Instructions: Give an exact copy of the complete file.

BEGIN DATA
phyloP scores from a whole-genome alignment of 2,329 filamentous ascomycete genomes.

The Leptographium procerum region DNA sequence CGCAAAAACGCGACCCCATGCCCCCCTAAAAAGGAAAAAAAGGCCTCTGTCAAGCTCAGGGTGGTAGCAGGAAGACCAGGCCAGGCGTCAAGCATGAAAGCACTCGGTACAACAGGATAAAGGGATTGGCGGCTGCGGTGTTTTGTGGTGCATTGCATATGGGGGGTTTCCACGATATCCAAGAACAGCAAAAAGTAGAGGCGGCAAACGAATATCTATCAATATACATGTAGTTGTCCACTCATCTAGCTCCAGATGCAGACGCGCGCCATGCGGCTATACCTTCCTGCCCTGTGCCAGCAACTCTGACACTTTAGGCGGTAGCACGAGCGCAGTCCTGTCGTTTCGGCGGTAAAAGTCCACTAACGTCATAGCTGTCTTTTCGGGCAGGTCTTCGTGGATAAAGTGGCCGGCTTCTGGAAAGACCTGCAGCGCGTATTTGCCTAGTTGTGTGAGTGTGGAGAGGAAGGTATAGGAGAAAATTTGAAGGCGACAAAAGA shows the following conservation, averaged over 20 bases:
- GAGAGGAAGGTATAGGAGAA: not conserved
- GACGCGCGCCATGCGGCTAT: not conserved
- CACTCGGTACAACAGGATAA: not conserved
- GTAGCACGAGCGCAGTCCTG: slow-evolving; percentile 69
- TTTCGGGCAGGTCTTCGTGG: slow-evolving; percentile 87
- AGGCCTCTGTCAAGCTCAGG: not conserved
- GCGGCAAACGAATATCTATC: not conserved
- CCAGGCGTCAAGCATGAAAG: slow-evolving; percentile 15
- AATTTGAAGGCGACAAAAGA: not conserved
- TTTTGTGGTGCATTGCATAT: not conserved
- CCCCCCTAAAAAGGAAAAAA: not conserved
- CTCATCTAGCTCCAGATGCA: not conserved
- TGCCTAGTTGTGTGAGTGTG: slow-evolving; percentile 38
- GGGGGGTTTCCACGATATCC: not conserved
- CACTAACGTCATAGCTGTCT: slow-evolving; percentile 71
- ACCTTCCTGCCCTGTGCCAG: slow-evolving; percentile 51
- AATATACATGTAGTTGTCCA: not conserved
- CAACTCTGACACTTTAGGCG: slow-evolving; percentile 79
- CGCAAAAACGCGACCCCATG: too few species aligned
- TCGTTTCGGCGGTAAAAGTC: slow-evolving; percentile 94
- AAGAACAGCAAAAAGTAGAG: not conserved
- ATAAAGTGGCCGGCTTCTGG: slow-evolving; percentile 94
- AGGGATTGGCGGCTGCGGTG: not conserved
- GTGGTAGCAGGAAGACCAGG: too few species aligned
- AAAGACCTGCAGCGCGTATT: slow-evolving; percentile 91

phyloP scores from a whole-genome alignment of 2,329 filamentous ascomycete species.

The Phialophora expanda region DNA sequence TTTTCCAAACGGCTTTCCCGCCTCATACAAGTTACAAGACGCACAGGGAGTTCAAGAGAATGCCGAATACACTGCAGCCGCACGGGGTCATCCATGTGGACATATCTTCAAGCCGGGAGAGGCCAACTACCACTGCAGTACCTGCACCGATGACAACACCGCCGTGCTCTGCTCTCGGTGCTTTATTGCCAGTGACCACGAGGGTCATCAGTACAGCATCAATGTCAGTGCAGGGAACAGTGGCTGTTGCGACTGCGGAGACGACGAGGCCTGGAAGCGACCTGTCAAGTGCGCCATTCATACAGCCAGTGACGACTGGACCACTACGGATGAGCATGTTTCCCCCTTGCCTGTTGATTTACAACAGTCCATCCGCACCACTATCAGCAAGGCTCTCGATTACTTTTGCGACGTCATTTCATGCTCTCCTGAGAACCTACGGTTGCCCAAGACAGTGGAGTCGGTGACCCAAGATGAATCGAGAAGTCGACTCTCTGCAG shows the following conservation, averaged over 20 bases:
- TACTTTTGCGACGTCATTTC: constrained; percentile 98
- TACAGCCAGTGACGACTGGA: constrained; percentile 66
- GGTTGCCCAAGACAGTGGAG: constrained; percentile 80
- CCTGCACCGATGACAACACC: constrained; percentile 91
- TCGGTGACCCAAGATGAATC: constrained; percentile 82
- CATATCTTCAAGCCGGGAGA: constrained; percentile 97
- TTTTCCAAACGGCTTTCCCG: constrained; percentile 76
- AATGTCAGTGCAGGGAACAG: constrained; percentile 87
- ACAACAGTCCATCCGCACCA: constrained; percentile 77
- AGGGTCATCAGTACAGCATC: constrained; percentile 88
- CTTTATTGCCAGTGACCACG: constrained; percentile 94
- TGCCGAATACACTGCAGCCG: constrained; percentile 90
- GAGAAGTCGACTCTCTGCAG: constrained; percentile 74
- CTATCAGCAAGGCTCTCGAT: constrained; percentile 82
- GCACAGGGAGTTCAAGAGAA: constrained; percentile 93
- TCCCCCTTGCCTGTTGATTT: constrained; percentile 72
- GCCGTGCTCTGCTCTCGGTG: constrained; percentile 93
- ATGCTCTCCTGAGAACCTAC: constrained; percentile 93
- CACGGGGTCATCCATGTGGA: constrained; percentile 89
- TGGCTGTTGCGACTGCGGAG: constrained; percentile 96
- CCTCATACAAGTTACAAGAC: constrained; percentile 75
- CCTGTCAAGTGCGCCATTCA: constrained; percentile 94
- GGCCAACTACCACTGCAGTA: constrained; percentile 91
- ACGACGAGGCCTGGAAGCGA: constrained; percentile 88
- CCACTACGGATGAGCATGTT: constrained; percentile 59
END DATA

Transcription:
phyloP scores from a whole-genome alignment of 2,329 filamentous ascomycete genomes.

The Leptographium procerum region DNA sequence CGCAAAAACGCGACCCCATGCCCCCCTAAAAAGGAAAAAAAGGCCTCTGTCAAGCTCAGGGTGGTAGCAGGAAGACCAGGCCAGGCGTCAAGCATGAAAGCACTCGGTACAACAGGATAAAGGGATTGGCGGCTGCGGTGTTTTGTGGTGCATTGCATATGGGGGGTTTCCACGATATCCAAGAACAGCAAAAAGTAGAGGCGGCAAACGAATATCTATCAATATACATGTAGTTGTCCACTCATCTAGCTCCAGATGCAGACGCGCGCCATGCGGCTATACCTTCCTGCCCTGTGCCAGCAACTCTGACACTTTAGGCGGTAGCACGAGCGCAGTCCTGTCGTTTCGGCGGTAAAAGTCCACTAACGTCATAGCTGTCTTTTCGGGCAGGTCTTCGTGGATAAAGTGGCCGGCTTCTGGAAAGACCTGCAGCGCGTATTTGCCTAGTTGTGTGAGTGTGGAGAGGAAGGTATAGGAGAAAATTTGAAGGCGACAAAAGA shows the following conservation, averaged over 20 bases:
- GAGAGGAAGGTATAGGAGAA: not conserved
- GACGCGCGCCATGCGGCTAT: not conserved
- CACTCGGTACAACAGGATAA: not conserved
- GTAGCACGAGCGCAGTCCTG: slow-evolving; percentile 69
- TTTCGGGCAGGTCTTCGTGG: slow-evolving; percentile 87
- AGGCCTCTGTCAAGCTCAGG: not conserved
- GCGGCAAACGAATATCTATC: not conserved
- CCAGGCGTCAAGCATGAAAG: slow-evolving; percentile 15
- AATTTGAAGGCGACAAAAGA: not conserved
- TTTTGTGGTGCATTGCATAT: not conserved
- CCCCCCTAAAAAGGAAAAAA: not conserved
- CTCATCTAGCTCCAGATGCA: not conserved
- TGCCTAGTTGTGTGAGTGTG: slow-evolving; percentile 38
- GGGGGGTTTCCACGATATCC: not conserved
- CACTAACGTCATAGCTGTCT: slow-evolving; percentile 71
- ACCTTCCTGCCCTGTGCCAG: slow-evolving; percentile 51
- AATATACATGTAGTTGTCCA: not conserved
- CAACTCTGACACTTTAGGCG: slow-evolving; percentile 79
- CGCAAAAACGCGACCCCATG: too few species aligned
- TCGTTTCGGCGGTAAAAGTC: slow-evolving; percentile 94
- AAGAACAGCAAAAAGTAGAG: not conserved
- ATAAAGTGGCCGGCTTCTGG: slow-evolving; percentile 94
- AGGGATTGGCGGCTGCGGTG: not conserved
- GTGGTAGCAGGAAGACCAGG: too few species aligned
- AAAGACCTGCAGCGCGTATT: slow-evolving; percentile 91

phyloP scores from a whole-genome alignment of 2,329 filamentous ascomycete species.

The Phialophora expanda region DNA sequence TTTTCCAAACGGCTTTCCCGCCTCATACAAGTTACAAGACGCACAGGGAGTTCAAGAGAATGCCGAATACACTGCAGCCGCACGGGGTCATCCATGTGGACATATCTTCAAGCCGGGAGAGGCCAACTACCACTGCAGTACCTGCACCGATGACAACACCGCCGTGCTCTGCTCTCGGTGCTTTATTGCCAGTGACCACGAGGGTCATCAGTACAGCATCAATGTCAGTGCAGGGAACAGTGGCTGTTGCGACTGCGGAGACGACGAGGCCTGGAAGCGACCTGTCAAGTGCGCCATTCATACAGCCAGTGACGACTGGACCACTACGGATGAGCATGTTTCCCCCTTGCCTGTTGATTTACAACAGTCCATCCGCACCACTATCAGCAAGGCTCTCGATTACTTTTGCGACGTCATTTCATGCTCTCCTGAGAACCTACGGTTGCCCAAGACAGTGGAGTCGGTGACCCAAGATGAATCGAGAAGTCGACTCTCTGCAG shows the following conservation, averaged over 20 bases:
- TACTTTTGCGACGTCATTTC: constrained; percentile 98
- TACAGCCAGTGACGACTGGA: constrained; percentile 66
- GGTTGCCCAAGACAGTGGAG: constrained; percentile 80
- CCTGCACCGATGACAACACC: constrained; percentile 91
- TCGGTGACCCAAGATGAATC: constrained; percentile 82
- CATATCTTCAAGCCGGGAGA: constrained; percentile 97
- TTTTCCAAACGGCTTTCCCG: constrained; percentile 76
- AATGTCAGTGCAGGGAACAG: constrained; percentile 87
- ACAACAGTCCATCCGCACCA: constrained; percentile 77
- AGGGTCATCAGTACAGCATC: constrained; percentile 88
- CTTTATTGCCAGTGACCACG: constrained; percentile 94
- TGCCGAATACACTGCAGCCG: constrained; percentile 90
- GAGAAGTCGACTCTCTGCAG: constrained; percentile 74
- CTATCAGCAAGGCTCTCGAT: constrained; percentile 82
- GCACAGGGAGTTCAAGAGAA: constrained; percentile 93
- TCCCCCTTGCCTGTTGATTT: constrained; percentile 72
- GCCGTGCTCTGCTCTCGGTG: constrained; percentile 93
- ATGCTCTCCTGAGAACCTAC: constrained; percentile 93
- CACGGGGTCATCCATGTGGA: constrained; percentile 89
- TGGCTGTTGCGACTGCGGAG: constrained; percentile 96
- CCTCATACAAGTTACAAGAC: constrained; percentile 75
- CCTGTCAAGTGCGCCATTCA: constrained; percentile 94
- GGCCAACTACCACTGCAGTA: constrained; percentile 91
- ACGACGAGGCCTGGAAGCGA: constrained; percentile 88
- CCACTACGGATGAGCATGTT: constrained; percentile 59